Changing your electrical panel with a newer model will allow for better safety when operating higher-demanding appliances at once. It will also allow you to install more outlets and more circuit breakers in the panel.

Older Electrical Panels That Pose Safety Concerns

federal pacific

Some older electrical panels were just not manufactured up to standard from the beginning. Over time they have been proven to be dangerous and unsafe.

Even if they have been working properly for many years, there is no way of knowing if they will continue doing so. If you have one of the below electrical panel brands, it’s wise to upgrade your electrical panel.

1. Federal Pacific Stab-Lok

Federal Pacific Electric (FPE) Stab-Lok panels are a long known hazard. They are widely considered as unsafe and dangerous. They have been connected with numerous cases of electrical fires.

FPE panels were installed in older homes built between the 1950s and 1980s.

FPE panels are a tricky subject because there is no official stance from the governmental institutions, and there have never been any recalls initiated.

However, if we look into some of the investigations and testings done on these panels, we will see that they have incredibly high rates of failing to trip in the presence of an overcurrent or short circuit.

During some tests that were carried out, the FPE panels failed to trip at extremely high rates ranging from 25% and going up to 65% in some cases.

This is making them a latent fire hazard and dangerous.

Changing the circuit breakers with newer units has not shown to be making them less dangerous, so a panel upgrade is advised.

If you’d like to read more about Federal Pacific Stab-Lok breaker panels, check out our article Are Federal Pacific Breaker Panels Safe? Dangers & Cost to Replace.

2. Zinsco

Zinsco electrical panels are another outdated electrical panel known for failing to provide proper electrical safety.

Whether or not Zinsco panels are considered safe is another gray topic.

On the one hand, we don’t have any official position from the governmental authorities. And on the other hand, we have often seen how Zinsco panels have failed to work and even started electrical fires.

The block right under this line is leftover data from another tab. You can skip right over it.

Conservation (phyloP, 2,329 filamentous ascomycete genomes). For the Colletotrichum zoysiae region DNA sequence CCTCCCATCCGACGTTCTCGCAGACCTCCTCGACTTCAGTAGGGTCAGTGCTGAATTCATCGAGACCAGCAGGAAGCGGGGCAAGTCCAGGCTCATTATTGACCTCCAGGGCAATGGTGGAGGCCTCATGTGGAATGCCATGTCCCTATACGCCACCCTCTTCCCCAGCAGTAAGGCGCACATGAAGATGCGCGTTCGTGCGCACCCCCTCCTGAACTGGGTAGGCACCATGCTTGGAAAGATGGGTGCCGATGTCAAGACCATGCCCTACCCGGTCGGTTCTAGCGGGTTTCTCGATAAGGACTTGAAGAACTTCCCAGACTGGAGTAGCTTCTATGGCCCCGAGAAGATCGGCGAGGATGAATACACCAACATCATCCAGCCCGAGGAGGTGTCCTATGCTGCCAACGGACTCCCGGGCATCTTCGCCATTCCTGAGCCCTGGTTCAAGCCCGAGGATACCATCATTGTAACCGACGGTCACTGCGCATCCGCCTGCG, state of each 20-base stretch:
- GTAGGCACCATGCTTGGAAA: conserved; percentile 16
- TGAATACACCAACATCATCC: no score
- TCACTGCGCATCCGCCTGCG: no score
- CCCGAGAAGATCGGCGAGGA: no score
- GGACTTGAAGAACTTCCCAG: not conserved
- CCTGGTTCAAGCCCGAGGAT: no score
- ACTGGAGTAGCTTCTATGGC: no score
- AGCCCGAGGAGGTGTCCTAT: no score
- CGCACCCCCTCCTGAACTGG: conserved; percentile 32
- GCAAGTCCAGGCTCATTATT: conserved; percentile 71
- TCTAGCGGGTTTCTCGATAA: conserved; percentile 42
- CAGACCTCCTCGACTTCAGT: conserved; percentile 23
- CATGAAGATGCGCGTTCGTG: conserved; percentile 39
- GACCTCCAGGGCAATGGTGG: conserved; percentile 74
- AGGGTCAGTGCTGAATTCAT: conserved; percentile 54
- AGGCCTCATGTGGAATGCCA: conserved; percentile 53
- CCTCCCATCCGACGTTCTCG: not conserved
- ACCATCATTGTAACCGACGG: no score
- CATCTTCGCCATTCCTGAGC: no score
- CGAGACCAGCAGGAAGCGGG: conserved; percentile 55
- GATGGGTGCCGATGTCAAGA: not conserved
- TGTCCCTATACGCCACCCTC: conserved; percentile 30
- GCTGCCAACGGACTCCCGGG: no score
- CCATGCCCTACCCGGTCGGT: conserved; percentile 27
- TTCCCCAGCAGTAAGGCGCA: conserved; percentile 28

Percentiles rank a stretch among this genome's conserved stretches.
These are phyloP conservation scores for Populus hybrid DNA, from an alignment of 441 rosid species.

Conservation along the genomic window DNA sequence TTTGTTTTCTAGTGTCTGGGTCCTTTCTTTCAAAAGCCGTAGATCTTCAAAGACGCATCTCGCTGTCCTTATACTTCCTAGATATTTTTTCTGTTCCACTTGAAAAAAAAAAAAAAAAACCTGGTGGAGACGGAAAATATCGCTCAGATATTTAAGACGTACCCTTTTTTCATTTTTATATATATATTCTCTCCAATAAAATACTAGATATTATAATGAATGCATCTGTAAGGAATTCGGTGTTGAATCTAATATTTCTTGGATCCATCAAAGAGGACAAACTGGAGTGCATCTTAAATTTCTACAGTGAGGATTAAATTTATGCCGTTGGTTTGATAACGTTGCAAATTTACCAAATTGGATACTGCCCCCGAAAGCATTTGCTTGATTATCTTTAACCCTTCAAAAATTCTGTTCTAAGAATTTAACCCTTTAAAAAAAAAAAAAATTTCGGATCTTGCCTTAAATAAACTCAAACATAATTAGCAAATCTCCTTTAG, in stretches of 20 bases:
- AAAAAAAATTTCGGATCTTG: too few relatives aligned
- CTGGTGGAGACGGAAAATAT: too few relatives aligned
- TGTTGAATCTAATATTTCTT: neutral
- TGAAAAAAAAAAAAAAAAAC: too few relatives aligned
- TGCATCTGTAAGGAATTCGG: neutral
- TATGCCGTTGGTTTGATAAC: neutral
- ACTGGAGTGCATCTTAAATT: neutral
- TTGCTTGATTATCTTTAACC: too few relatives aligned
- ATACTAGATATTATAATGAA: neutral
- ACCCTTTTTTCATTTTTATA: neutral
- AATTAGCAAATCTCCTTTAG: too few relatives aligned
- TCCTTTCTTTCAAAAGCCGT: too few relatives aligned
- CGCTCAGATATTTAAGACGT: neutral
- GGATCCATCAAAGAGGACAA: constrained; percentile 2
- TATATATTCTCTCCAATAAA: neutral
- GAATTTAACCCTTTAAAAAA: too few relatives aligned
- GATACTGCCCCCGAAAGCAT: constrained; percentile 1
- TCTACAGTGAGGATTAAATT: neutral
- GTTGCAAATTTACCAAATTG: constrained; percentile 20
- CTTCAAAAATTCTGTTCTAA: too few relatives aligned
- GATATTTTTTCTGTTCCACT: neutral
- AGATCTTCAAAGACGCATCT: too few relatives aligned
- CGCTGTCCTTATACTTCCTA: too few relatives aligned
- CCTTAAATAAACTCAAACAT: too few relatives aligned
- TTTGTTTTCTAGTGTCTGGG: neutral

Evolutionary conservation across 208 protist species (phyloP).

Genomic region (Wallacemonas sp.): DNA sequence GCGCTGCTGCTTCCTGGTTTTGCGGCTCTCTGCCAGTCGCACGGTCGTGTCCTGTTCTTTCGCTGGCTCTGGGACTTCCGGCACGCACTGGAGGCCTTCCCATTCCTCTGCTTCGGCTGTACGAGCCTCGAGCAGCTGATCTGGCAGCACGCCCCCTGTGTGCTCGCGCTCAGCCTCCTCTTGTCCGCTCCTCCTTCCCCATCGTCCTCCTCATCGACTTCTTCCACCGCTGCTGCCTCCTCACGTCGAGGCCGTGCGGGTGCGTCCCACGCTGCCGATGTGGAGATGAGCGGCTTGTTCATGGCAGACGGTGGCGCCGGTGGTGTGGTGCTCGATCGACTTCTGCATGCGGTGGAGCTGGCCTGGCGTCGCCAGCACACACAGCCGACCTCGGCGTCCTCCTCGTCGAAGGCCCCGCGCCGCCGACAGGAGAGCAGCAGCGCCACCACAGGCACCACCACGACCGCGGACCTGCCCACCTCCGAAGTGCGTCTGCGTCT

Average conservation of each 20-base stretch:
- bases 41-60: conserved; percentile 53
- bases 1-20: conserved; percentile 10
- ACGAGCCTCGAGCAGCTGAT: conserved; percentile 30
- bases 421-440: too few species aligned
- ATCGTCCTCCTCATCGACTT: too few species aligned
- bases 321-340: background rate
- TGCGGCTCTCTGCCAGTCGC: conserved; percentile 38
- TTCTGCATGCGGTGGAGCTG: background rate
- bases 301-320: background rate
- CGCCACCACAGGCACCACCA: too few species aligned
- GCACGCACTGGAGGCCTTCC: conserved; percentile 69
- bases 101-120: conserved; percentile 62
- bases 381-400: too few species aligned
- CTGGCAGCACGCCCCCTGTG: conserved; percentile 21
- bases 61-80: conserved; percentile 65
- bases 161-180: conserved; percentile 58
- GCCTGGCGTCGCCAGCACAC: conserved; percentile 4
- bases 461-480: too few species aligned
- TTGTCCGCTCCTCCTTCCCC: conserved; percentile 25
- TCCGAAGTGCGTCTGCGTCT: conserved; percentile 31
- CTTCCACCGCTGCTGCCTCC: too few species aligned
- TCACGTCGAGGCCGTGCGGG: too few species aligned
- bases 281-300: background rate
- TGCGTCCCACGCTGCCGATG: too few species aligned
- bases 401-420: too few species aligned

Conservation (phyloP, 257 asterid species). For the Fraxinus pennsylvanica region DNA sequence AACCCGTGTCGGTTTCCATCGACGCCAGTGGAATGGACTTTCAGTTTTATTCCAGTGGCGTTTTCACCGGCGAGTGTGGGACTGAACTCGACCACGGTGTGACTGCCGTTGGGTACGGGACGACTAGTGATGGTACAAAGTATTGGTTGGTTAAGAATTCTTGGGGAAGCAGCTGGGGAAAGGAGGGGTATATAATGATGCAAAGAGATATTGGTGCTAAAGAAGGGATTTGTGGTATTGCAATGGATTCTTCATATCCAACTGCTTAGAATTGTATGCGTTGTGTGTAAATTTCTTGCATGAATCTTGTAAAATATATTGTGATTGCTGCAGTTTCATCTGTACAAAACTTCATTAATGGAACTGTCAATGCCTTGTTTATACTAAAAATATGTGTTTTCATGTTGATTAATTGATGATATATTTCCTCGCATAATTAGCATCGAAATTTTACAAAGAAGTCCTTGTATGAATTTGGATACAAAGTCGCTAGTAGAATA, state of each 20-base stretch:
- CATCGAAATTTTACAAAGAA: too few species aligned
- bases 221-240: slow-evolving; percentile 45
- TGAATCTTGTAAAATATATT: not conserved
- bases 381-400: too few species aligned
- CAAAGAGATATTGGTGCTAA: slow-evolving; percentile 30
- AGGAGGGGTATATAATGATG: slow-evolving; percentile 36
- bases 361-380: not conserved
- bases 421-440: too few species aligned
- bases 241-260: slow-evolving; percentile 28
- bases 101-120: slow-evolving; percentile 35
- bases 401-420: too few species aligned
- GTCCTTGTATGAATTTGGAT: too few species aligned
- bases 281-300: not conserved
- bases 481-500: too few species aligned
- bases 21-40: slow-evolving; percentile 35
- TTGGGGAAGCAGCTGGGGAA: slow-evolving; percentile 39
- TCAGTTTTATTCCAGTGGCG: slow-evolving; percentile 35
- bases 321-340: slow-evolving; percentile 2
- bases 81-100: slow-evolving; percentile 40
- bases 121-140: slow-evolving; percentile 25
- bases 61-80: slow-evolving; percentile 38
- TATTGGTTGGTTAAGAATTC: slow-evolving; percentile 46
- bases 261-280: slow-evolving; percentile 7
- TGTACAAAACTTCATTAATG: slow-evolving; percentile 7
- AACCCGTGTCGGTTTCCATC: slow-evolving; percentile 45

The thing that is making Zinsco panels dangerous is the way they were manufactured.

  • In the production of the Zinsco panels, there was a particular flaw. A specific aluminum alloy was used that can easily oxidize.
  • The breakers have been known to melt and fuse to the bus bar, which renders them ineffective to provide any electrical protection.
  • The circuit breakers often are loosely connected to the bus bars, which can lead to arcing.
  • The breakers may appear to be tripped, but in reality, the electricity is not cut off.

An easy way to recognize a Zinsco panel is by looking for the following labels: Zinsco, Sylvania, GTE-Sylvania, Sylvania-Zinsco.

If you’d like to read more about Zinsco breaker panels, check out our article Are Zinsco Electrical Panels Safe? Dangers & Cost to Replace.

3. ITE Pushmatic (and Bulldog)

Unlike the Zinsco and FPE panels, the ITE Pushmatic panels have not proven themselves unreliable. However, they are still not without their issues.

They are easily recognizable as they don’t have switches but instead buttons you need to push when you want to switch them off.

They were produced and installed during the 1930s up to the 1960s, making them extremely old and outdated. And finding replacement parts for them can be really expensive.

With all that being said, they have been reported to fail to trip in the presence of overcurrent. The circuit breakers that are installed in these panels use a thermal tripping mechanism. While in comparison, newer units use both thermal and magnetic tripping mechanisms, making them safer and more dependable.

One of their inherent faults is that the buttons use grease, and if not frequently operated, they can get tough and stiff to operate.

Even though it may appear to be working, ITE Pushmatic electrical panel should be replaced due to its age and lower safety.

4. Challenger

The Challenger panels are another brand that is considered to pose a latent fire risk. They were one of the most popular electrical panels installed in the homes built during the 1980s and the 1990s.

Some of the circuit breakers Challenger manufactured tended to overheat during normal working conditions.

The heat that was generated led to the breakers expanding and contracting. This causes the connection between the breaker and the bus bar to become very loose. A loose connection like this will create electrical arcs that produce tremendous amounts of heat, which will lead to the breaker melting. The result is a circuit breaker that is rendered completely useless and unable to work.

In addition to that, some of the Challenger breakers were recalled because they failed quality testing. It was discovered that they were not able to provide the necessary ground fault protection.

The Challenger panels don’t always have the Challenger label on them. Some of these panels were also labeled under the GTE-Sylvania logo.

5. Murray